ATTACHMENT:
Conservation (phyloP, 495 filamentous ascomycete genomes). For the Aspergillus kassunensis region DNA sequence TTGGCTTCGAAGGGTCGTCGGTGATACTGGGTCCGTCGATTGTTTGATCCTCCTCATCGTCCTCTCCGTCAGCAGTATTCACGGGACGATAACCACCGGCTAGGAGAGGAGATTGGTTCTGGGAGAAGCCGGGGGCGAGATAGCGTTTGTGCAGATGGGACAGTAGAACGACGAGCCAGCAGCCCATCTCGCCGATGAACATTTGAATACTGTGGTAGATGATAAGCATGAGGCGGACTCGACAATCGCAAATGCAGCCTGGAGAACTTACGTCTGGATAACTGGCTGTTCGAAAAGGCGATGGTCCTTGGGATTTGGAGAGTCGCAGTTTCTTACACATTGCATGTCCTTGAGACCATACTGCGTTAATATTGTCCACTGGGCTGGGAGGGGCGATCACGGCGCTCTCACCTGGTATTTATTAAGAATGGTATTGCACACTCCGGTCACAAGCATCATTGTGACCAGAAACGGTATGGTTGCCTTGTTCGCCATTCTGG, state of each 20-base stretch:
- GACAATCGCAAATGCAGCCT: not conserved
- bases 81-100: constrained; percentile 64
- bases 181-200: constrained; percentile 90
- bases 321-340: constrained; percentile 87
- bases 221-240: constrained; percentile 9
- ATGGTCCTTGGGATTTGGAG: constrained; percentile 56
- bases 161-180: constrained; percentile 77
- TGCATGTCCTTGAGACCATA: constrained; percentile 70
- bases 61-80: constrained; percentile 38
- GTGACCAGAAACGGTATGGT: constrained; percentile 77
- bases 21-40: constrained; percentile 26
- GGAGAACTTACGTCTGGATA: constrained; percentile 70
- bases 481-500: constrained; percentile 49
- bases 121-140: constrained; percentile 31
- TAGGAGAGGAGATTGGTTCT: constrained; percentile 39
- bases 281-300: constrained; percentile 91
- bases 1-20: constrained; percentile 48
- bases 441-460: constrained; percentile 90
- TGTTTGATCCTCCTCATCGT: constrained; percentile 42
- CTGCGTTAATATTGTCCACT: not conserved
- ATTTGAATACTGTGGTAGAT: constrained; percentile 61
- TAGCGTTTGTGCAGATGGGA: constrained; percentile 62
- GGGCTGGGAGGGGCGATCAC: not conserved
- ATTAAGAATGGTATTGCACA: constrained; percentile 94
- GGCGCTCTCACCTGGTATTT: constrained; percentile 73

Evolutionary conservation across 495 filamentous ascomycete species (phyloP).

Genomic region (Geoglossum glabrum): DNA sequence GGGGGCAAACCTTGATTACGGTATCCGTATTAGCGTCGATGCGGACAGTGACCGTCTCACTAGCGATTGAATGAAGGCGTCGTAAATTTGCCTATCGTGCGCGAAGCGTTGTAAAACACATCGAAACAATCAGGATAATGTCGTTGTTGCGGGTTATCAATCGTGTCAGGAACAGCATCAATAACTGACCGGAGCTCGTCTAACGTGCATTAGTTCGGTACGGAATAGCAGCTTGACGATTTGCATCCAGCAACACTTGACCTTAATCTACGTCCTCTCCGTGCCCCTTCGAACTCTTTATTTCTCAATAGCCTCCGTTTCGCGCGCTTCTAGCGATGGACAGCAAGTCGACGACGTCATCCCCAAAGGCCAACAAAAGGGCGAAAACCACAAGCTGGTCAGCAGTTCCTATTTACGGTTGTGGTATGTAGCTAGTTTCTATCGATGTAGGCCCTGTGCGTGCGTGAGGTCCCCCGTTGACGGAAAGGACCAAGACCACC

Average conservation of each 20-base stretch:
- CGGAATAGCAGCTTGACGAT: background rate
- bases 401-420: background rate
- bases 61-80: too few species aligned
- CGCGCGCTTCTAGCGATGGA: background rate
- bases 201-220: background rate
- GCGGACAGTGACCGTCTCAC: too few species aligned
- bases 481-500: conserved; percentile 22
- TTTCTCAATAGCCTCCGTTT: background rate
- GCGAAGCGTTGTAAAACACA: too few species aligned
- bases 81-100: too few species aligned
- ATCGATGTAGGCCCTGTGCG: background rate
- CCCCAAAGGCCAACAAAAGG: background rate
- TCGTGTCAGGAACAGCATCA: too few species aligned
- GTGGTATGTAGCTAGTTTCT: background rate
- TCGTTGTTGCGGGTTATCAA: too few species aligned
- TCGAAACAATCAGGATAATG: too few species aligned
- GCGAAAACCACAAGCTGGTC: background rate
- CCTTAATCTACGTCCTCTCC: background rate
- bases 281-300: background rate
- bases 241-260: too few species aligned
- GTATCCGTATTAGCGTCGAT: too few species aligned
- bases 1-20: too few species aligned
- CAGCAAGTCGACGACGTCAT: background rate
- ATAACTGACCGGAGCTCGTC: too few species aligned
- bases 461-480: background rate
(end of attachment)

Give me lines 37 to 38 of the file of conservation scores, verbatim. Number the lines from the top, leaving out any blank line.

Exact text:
- TTTCTCAATAGCCTCCGTTT: background rate
- GCGAAGCGTTGTAAAACACA: too few species aligned